Range expansion drives the evolution of alternate reproductive strategies in invasive fire ants

  • Many species are expanding their ranges in response to climate changes or species introductions. Expansion-related selection likely drives the evolution of dispersal and reproductive traits, especially in invasive species introduced into novel habitats. We used an agent-based model to investigate these relationships in the red imported fire ant, Solenopsis invicta, by tracking simulated populations over 25 years. Most colonies of this invasive species produce two types of queens practicing alternate reproductive strategies. Claustral queens found new colonies in vacant habitats, while parasitic queens take over existing colonies whose queens have died. We investigated how relative investment in the two queen types affects population demography, habitat occupancy, and range expansion. We found that parasitic queens extend the ecological lifespan of colonies, thereby increasing a population’s overall habitat occupancy as well as average colony size (number of workers) and territory size. At the same time, investment in parasitic queens slowed the rate of range expansion by diverting investment from claustral queens. Divergent selection regimes caused edge and interior populations to evolve different levels of reproductive investment, such that interior populations invested heavily in parasitic queens whereas those at the edge invested almost entirely in claustral queens. Our results highlight factors shaping ant life histories, including the evolution of social parasitism, and have implications for the response of species to range shifts.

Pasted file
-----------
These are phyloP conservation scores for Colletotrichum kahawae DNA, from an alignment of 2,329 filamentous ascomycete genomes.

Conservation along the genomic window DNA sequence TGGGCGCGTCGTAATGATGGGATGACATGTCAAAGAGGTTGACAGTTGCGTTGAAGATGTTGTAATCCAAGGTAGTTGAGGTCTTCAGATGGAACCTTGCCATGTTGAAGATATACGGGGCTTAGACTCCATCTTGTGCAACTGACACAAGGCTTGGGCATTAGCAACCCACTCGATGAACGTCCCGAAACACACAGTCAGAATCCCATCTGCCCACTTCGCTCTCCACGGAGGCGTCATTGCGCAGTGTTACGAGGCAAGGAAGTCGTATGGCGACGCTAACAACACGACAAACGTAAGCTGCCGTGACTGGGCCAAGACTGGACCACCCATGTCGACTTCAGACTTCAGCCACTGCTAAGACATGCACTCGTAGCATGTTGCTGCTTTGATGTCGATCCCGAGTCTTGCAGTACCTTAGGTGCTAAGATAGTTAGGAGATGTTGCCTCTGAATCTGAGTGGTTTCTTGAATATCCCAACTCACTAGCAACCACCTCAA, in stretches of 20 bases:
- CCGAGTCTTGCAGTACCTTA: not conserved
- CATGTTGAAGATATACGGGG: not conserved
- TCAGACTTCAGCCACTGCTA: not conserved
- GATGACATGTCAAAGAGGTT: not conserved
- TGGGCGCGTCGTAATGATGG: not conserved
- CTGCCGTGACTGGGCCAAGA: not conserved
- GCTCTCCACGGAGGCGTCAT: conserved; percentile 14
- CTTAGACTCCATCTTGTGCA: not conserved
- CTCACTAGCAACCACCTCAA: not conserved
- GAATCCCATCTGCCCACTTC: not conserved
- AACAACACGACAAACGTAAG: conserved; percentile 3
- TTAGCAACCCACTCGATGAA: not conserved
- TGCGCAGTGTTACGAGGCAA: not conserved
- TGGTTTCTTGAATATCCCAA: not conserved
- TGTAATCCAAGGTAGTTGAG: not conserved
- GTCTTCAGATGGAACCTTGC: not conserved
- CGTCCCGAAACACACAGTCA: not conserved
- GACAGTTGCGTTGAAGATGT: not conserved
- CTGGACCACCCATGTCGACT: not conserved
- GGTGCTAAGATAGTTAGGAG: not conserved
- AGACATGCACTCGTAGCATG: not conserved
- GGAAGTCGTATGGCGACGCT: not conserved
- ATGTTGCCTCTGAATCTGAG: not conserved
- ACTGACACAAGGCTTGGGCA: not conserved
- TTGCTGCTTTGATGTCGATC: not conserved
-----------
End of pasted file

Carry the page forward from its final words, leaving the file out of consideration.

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Metadaten
Author:Jackson A. Helms IV, Eli S. Bridge
URN:urn:nbn:de:hebis:30:3-473000
DOI:https://doi.org/10.3897/neobiota.33.10300
Parent Title (English):NeoBiota
Document Type:Article
Language:English
Year of first Publication:2017
Publishing Institution:Universitätsbibliothek Johann Christian Senckenberg
Release Date:2018/10/12
Tag:Agent-based Model; Dispersal Evolution; Dispersal Polymorphisms; Invasions; Range Expansion; Reproductive Polymorphisms; Social Parasitism; Solenopsis invicta
Volume:2017
Issue:33
Page Number:16
First Page:67
Last Page:82
HeBIS-PPN:438550455
Dewey Decimal Classification:5 Naturwissenschaften und Mathematik / 57 Biowissenschaften; Biologie / 570 Biowissenschaften; Biologie
Sammlungen:Sammlung Biologie / Sondersammelgebiets-Volltexte
Zeitschriften / Jahresberichte:NeoBiota / NeoBiota 33
Journal:urn:nbn:de:hebis:30:3-472891
Licence (German):License LogoCreative Commons - Namensnennung 4.0